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December 07, 1977 - Image 7

Resource type:
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Publication:
Michigan Daily, 1977-12-07

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Ty
The MichigmVi oty-Wednesday, December 7, 1977-Page 7

MSA seat ruling
delayed until Jan. 9

Energy bill compromise near

y
5).

a Z

(Continued from Page )
hearing last Monday night. CSJ dead-
locked on the decision and postponed it
until last night. At that time, they also
placed a 10-day restraining order on
MSA officer elections.
During the Monday hearing, MSA at-
large representative Irving Freeman
argued the appointed seats were in
"clear violation of the constitution" and
should be eliminated right away. He
said "As of now, equal weight of the
vote is still in the constitution. I think
that we should comply with it im-
mediately."
JIM SAY, representative from the
Law School, argued the other side. He
said the 17 school and college appoin-
.tees should be allowed to hold their
seats through April during a transition
period before the amendment takes ef-

feet.
CSJ deliberated several hours before
postponing the decision last Monday
night. Last night, the deliberations
lasted less than an hour before CSJ
concluded it wished to hear the eviden-
ce again in a "full evidentiary hear-
ing."
Last night, CSJ also placed a second
restraining order on MSA officer elec-
tions -this time until December 18.
MSA President Jon Lauer, said the
elections would not be held until
January 10, the first meeting of the new
term.
"IT'S ONE of those decisions you
hate to put off, only because it should be
decided now," said Justice Rick
Shahin, "But you don't have enough
evidence to do it now."

WASHINGTON (AP) - House and
Senate energy conferees are near an
agreement on the general outlines of a
compromise national energy bill,
congressional and administration sour-
ces said yesterday.
However, congressional leaders
raised doubts that work on the energy
bill could be finished until early next
year.
ALTHOUGH energy conferees
remained publicly stalemated and
leaders said no overall deals had yet
been fashioned, sources said con-

siderable progress has been made
toward agreement in a series of behind-
the-scenes negotiating sessions.
Rex Granum, deputy White House
press secretary, said Sen. Russell Long
(D-La.), the top Senate tax conferee,
and Rep. Thomas Ashley (D-Ohio), the
leading House negoitator, met with
Energy Secretary Jasmes Schlesinger
on Saturday for "a rather extensive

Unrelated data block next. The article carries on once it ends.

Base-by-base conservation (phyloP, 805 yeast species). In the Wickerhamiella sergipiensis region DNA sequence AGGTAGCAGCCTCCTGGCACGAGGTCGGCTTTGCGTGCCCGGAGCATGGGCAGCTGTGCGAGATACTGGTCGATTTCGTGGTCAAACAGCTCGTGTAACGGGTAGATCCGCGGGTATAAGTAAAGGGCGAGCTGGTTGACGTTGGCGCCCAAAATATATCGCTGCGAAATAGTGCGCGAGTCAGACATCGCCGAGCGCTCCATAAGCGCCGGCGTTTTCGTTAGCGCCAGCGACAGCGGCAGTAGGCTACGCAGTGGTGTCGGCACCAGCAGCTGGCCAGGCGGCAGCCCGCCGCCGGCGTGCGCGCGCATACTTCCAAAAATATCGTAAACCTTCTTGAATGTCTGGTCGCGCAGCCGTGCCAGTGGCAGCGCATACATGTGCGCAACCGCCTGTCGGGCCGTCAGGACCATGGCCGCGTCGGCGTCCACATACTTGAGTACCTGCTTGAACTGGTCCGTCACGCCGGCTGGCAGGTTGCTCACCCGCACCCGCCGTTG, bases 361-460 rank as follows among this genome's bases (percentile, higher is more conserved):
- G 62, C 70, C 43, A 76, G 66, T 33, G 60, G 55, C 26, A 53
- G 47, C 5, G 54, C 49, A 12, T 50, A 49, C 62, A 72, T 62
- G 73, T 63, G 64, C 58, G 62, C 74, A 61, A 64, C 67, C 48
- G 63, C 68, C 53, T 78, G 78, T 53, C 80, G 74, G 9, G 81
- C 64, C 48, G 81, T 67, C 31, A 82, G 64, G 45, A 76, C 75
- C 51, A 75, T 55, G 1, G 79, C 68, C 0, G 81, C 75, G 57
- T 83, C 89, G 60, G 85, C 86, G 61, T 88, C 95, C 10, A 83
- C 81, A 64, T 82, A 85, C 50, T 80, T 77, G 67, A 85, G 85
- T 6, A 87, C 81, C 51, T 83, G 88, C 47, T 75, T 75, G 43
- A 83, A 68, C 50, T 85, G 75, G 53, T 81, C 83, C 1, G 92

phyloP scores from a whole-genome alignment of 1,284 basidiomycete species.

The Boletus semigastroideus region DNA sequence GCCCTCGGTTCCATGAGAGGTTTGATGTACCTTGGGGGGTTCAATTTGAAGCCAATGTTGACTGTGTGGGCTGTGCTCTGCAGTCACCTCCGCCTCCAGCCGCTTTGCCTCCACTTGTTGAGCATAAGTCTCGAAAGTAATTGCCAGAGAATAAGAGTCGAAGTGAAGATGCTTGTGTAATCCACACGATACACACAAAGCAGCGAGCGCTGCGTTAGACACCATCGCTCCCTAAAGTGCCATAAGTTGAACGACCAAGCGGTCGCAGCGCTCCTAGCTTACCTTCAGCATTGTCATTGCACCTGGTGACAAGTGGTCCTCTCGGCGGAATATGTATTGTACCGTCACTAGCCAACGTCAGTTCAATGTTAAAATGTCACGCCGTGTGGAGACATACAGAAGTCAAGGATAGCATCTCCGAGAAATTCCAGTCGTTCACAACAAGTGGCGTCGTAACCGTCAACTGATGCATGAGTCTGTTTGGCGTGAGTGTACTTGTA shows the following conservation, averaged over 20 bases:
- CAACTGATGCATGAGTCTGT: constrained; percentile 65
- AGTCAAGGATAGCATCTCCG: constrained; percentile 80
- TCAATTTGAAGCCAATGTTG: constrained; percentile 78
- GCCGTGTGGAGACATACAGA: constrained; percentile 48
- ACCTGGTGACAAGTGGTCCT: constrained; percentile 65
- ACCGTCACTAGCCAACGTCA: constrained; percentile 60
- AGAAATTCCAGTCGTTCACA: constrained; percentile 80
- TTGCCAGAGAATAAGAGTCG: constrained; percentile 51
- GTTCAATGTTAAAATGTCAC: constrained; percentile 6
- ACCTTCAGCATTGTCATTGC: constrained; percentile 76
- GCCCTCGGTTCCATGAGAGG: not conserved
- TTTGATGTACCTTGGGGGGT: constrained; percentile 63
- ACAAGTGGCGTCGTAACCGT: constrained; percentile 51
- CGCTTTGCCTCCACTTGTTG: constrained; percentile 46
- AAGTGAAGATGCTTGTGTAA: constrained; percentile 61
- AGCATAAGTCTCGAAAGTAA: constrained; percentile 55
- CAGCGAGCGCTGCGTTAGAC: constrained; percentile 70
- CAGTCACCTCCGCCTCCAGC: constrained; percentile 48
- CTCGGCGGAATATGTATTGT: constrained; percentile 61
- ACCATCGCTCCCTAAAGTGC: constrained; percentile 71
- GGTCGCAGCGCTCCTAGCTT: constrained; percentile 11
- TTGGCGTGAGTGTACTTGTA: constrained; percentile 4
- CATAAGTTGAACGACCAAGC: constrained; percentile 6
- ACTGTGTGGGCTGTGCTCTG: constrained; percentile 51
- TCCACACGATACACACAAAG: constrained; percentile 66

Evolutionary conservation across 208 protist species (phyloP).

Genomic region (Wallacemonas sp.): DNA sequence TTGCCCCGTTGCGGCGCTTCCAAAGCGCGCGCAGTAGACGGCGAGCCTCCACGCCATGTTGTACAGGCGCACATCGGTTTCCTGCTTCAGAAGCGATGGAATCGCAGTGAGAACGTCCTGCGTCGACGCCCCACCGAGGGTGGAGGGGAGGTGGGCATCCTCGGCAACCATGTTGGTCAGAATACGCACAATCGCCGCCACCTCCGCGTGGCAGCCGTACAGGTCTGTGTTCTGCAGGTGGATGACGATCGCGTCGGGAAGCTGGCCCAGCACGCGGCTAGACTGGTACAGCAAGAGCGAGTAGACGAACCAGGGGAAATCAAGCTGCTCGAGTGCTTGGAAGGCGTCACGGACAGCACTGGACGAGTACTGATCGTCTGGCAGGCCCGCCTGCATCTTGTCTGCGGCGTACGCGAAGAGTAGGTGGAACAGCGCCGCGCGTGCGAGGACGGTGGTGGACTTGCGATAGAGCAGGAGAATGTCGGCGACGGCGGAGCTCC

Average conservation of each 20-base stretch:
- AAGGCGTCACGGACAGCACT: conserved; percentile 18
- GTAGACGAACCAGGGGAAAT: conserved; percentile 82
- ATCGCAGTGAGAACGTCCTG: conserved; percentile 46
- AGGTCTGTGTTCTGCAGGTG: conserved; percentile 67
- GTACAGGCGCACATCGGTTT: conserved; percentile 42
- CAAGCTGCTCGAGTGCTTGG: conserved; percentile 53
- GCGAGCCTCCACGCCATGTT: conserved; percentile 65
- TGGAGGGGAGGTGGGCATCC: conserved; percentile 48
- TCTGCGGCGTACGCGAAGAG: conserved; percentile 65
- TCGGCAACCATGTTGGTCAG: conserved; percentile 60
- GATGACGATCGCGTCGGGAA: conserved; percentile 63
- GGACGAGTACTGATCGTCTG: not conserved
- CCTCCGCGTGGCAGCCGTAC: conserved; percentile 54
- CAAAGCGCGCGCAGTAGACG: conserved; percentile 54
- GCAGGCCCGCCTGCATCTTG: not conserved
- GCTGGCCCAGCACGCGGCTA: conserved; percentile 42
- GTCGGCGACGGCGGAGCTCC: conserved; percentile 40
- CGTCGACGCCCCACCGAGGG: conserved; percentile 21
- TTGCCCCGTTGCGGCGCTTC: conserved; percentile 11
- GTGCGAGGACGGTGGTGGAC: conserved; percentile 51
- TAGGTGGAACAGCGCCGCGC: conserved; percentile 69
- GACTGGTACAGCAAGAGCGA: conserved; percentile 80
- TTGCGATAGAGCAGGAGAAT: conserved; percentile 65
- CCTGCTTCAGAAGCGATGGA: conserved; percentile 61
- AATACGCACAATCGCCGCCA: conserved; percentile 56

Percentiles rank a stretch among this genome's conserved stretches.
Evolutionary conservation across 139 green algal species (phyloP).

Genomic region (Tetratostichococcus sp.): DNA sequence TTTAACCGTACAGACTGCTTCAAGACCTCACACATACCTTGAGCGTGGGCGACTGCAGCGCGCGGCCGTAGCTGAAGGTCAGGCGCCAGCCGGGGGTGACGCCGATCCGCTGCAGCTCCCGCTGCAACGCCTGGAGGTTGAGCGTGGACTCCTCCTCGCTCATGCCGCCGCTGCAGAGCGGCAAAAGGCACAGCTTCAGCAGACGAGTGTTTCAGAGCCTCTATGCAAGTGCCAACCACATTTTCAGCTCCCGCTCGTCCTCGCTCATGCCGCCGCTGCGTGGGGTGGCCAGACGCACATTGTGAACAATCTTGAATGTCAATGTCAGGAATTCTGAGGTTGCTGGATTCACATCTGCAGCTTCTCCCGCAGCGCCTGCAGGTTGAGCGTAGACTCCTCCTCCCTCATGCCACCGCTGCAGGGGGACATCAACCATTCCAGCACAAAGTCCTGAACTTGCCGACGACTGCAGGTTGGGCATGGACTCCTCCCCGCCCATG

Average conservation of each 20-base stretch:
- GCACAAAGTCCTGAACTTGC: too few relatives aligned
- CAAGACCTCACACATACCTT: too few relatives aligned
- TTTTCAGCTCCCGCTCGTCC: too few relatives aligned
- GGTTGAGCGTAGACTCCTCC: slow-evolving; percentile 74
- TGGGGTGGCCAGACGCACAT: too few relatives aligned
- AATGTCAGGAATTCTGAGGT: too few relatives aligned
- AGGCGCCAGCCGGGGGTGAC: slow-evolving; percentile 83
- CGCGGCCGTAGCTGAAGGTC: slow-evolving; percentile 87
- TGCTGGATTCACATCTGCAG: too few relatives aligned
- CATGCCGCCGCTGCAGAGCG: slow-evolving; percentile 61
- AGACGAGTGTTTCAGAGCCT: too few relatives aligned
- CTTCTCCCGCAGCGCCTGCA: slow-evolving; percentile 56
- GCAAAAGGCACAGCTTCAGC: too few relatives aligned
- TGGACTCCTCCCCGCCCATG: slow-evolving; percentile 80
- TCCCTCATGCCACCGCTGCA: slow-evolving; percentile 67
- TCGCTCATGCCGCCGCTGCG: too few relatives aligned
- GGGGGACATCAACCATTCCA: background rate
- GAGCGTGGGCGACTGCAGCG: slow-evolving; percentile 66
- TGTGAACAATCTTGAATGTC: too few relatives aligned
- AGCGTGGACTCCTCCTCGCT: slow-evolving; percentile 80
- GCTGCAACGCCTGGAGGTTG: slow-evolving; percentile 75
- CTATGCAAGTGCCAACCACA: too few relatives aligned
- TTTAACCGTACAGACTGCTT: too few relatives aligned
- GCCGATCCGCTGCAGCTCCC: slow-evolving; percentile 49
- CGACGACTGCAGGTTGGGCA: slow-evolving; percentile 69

discussion . . . of what sort of con-
cessionswe might be willing to make."
Granum indicated during the daily
White House, news briefing that the
meeting included discussion of the

possibility lof Schlesinger allowing
newly produced oil to be sold at world
market prices.
ASHLEY SAID on Capitol Hill that
"there's movement. Both sides want a
bill, want to do their utmost to develop a
bill.... We're exploring several areas
of possible agreement."
But, Ashley added, "It's going to be
very difficult to get a bill this year."
Interviews with key energy con-
ferees, and congressional and ad-
ministration energy aides pointed
toward a compromise bill that would

contain the following elements.
" Approval of the crude oil tax, ata
proposd by Carter and passed by the
House, with its revenues to be used as
rebates for consumers in 1978 as the
administration wants.
" Senate abandonment of its proposal
to use revenues from the tax for a trust
fund aimed at encouraging the oil and
gas industry to develop exotic or ditr
ficult-to-produce forms of energy. l.
* Administration concessions that
would lead to higher profits for U.S. oil
producers-including steps to allow
larger quantities of oil from older wells
to qualify for higher prices and to per.-
mit newly produced oil to command
world market prices sooner than the.
1980 date envisioned by the originat
Carter energy bill.
" Continuation of federal price con-,
trols on natural gas.

WALK-OUT COULD LAST 3 MONTHS:

S. Korea agrees
to ,Park testimony

SEOUL, South Korea (AP). - The
United States and South Korea have
reached agreement on having Tong-
sun Park testify on his alleged
influence-buying activities in Wash-
ington and are now working on a joint
announcement, a highly placed gov-
ernment source said late last night.
The source said the announce-
ment is likely to be issued late this
week or early next, ending weeks of
negotiations that have strained U.S.-
Korean relations.
THE REPORTED accord calls for
Park first to be questioned in Seoul
by American and South Korean
officials, then to testify in the United
States in return for an offer of
immunity, the source said.
After the joint announcement,
American and Korean justice depart-
ment officials will work out a mutual
prosecution assistance agreement to